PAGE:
Antarctic researchers found as much as 400 billion metric tons of carbon hidden under the ice sheets, with the potential to seep out as methane and accelerate global warming.
The carbon stored under Antarctic ice is on par with the amount held in the northern hemisphere’s frozen permafrost soils and the lower end of estimates for methane trapped under the Arctic Ocean, according to Jemma Wadham, professor of Glaciology at the U.K.’s University of Bristol and lead author of a study in the journal Nature yesterday.
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Release of methane, a greenhouse gas 25 times more potent than carbon dioxide, from under melting ice has the potential to create a feedback loop where higher temperatures result in changes that add to global warming.
“There’s a potentially large pool of methane hydrate in part of the Earth where we haven’t previously considered it,” Wadham said in a telephone interview. “Depending on where that hydrate is, and how much there is, if the ice thins in those regions, some of that hydrate could come out with a possible feedback on climate.”
The United Nations Intergovernmental Panel on Climate Change in 2007 estimated the smaller West Antarctica ice sheet is shrinking and larger East sheet growing or stable, concluding that the continental balance ranged from an annual gain of 50 gigatons to a loss of 200 gigatons in the decade through 2003. Its next major assessment of the effects of climate change is due in four volumes from September 2013 to October 2014.
While complete melting of the ice sheets isn’t likely for thousands of years, according to the UN, Wadham said smaller changes may release some of the methane trapped in hydrates.
“That hydrate is stable as long as you don’t change the temperature or pressure,” she said. “In Antarctica, though you might not have a big temperature change at the bed of the ice sheet, if the ice thins, the pressure drops and some of that hydrate could be converted into gas bubbles and then lost.”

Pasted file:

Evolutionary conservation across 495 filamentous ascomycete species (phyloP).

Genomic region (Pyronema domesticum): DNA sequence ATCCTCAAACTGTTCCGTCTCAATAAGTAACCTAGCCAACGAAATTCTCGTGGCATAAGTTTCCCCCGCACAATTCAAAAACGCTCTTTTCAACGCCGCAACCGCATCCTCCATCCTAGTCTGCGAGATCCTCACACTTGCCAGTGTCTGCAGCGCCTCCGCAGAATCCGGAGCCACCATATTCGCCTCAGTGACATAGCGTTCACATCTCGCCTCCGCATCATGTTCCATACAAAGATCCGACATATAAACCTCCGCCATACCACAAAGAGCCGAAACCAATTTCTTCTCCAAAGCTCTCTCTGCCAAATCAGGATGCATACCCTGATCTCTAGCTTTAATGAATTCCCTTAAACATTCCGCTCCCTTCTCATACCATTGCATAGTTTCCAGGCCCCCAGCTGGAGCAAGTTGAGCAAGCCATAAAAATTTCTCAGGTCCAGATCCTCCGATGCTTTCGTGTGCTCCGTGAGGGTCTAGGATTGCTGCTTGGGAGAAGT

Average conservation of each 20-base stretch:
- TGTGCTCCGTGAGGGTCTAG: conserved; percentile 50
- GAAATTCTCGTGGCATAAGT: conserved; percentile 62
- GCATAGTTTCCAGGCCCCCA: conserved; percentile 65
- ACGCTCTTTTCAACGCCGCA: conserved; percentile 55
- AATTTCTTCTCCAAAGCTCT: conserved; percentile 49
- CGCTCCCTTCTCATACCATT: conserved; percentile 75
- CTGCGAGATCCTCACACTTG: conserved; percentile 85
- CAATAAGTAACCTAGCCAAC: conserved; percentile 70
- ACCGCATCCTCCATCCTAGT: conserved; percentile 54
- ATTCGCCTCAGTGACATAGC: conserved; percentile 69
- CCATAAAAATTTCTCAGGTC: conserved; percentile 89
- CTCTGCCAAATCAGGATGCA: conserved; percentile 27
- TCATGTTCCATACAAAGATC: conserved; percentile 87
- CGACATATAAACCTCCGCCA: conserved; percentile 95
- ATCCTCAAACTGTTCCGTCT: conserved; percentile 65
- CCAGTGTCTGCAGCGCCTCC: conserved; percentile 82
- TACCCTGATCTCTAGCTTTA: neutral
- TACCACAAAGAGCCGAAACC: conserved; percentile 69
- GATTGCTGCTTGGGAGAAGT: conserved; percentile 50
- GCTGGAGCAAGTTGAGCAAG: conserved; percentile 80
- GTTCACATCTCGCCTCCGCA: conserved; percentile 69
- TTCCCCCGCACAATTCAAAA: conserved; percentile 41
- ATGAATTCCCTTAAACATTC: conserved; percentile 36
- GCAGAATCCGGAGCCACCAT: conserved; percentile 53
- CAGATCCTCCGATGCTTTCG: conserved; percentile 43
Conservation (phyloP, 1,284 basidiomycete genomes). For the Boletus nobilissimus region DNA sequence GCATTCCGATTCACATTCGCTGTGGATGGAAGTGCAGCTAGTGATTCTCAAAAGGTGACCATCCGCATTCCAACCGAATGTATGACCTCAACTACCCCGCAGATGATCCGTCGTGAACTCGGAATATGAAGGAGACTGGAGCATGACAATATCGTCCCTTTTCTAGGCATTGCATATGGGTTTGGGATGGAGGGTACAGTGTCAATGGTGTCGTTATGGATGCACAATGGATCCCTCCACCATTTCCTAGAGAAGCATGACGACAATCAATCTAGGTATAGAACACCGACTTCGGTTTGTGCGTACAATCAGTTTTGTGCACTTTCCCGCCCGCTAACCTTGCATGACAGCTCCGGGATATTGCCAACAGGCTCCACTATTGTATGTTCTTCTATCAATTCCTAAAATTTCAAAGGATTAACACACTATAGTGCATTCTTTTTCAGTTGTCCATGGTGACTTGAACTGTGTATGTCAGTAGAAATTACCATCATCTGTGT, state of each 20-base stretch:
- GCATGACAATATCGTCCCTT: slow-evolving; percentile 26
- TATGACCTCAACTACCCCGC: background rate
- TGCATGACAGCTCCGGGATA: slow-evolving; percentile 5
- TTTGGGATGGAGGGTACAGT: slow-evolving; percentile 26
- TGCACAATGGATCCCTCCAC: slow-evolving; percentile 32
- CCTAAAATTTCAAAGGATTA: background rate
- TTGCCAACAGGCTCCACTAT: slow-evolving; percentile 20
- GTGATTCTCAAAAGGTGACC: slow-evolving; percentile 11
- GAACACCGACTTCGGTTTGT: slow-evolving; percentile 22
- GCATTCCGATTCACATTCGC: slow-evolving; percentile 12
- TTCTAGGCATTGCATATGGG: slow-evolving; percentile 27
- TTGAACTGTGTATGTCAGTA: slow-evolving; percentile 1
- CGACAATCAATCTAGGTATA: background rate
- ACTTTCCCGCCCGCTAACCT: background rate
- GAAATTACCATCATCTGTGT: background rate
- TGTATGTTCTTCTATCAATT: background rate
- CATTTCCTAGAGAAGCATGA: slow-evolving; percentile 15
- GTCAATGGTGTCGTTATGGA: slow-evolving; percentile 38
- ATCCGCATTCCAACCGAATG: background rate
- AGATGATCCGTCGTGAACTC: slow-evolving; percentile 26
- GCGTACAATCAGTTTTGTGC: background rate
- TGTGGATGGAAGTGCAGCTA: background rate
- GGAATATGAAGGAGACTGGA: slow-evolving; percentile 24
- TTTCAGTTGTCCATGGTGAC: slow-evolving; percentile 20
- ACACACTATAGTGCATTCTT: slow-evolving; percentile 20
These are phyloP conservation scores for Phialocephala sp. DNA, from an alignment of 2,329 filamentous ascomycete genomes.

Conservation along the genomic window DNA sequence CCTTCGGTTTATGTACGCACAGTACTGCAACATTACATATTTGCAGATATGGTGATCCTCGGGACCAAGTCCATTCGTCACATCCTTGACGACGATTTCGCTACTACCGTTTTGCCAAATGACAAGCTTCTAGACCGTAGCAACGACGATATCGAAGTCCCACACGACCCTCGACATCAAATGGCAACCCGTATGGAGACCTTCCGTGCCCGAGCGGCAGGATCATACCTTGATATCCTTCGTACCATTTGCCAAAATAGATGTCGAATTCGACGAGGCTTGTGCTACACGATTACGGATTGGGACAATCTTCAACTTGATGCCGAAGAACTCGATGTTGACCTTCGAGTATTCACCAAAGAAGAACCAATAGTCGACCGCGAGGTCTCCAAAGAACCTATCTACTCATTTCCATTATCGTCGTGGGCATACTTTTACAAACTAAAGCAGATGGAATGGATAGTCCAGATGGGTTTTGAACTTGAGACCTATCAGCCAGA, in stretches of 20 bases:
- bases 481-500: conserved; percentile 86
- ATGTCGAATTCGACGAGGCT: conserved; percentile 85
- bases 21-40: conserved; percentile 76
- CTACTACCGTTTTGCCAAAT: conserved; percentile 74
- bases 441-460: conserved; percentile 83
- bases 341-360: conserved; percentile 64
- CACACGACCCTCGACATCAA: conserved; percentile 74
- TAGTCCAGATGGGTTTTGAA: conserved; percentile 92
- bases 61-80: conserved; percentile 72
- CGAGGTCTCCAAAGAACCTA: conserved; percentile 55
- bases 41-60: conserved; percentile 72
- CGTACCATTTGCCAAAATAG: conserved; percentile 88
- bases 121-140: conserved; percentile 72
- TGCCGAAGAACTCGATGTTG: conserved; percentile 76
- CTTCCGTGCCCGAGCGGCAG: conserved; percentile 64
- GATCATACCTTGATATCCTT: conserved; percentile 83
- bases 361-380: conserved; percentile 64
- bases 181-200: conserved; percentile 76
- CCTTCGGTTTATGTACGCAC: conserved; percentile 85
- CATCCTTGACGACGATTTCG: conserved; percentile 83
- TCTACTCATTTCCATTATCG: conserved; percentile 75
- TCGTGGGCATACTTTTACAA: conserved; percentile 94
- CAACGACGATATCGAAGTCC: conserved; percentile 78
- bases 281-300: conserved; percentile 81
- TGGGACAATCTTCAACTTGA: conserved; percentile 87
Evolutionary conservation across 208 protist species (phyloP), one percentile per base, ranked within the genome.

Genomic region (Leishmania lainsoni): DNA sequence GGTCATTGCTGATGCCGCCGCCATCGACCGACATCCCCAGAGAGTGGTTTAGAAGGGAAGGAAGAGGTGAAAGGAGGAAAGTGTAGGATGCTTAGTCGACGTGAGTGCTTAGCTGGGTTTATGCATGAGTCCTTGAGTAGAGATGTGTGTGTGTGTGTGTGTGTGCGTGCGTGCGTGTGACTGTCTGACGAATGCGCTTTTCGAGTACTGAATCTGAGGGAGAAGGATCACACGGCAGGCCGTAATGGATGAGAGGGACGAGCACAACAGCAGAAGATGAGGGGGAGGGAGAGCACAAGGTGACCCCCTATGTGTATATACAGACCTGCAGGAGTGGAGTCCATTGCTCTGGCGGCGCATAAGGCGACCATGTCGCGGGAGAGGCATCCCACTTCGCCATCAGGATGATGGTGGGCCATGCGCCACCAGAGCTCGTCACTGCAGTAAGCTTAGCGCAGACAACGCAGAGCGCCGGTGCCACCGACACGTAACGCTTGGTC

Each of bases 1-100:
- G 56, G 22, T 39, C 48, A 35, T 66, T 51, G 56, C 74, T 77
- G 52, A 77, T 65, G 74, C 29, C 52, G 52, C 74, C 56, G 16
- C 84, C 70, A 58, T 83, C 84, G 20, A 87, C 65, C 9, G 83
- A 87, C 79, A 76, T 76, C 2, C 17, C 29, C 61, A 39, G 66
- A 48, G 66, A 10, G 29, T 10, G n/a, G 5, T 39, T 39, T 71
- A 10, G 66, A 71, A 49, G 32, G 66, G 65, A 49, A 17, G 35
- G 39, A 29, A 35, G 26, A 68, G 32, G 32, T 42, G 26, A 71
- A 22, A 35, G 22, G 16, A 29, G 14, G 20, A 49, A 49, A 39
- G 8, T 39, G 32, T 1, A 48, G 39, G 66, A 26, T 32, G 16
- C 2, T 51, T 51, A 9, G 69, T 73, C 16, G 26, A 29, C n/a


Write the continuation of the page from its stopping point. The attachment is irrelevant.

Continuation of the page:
The concentration of methane in the atmosphere rose 0.28 percent to 1,808 parts per billion in 2010, the highest since records began, the UN said in November. Scientists including James Hansen have said the decline of Arctic sea ice, which this year has shrunk to the lowest extent on record, may be a harbinger of greater changes, including the release of methane compounds from the permafrost -- or frozen soils.
A study in Nature in December found thawing of permafrost may release the equivalent of 380 billion tons of carbon dioxide this century if the Arctic warms by 7.5 degrees Celsius (13.5 degrees Fahrenheit). That includes large quantities of methane, which may further increase the uptick in temperatures.
The International Energy Agency last year said with current energy policies worldwide, the global average temperature may climb by more than 3.5 degrees, which may translate to an increase of 7 degrees in the faster-warming Arctic. In its 2007 report, the UN observed “a cooling over most of interior Antarctica,” a finding countered by a study in Nature in 2009.
Wadham’s team used computer models to predict how much methane might be trapped under the ice. They also tested sub- glacial soils from Antarctica and the Arctic in laboratory conditions to confirm organisms in the earth below the ice can produce methane. It isn’t yet possible to say over what period it may escape because of the “many uncertainties,” she said.
“All these things throw up more questions than answers initially,” Wadham said. “That provides you with a reason to go to look to perhaps drill into sediments underneath the ice sheet to see if hydrates are there.”
Researchers at Utrecht University in the Netherlands, the University of California at Santa Cruz and the University of Alberta in Edmonton, Canada, also contributed to the paper.
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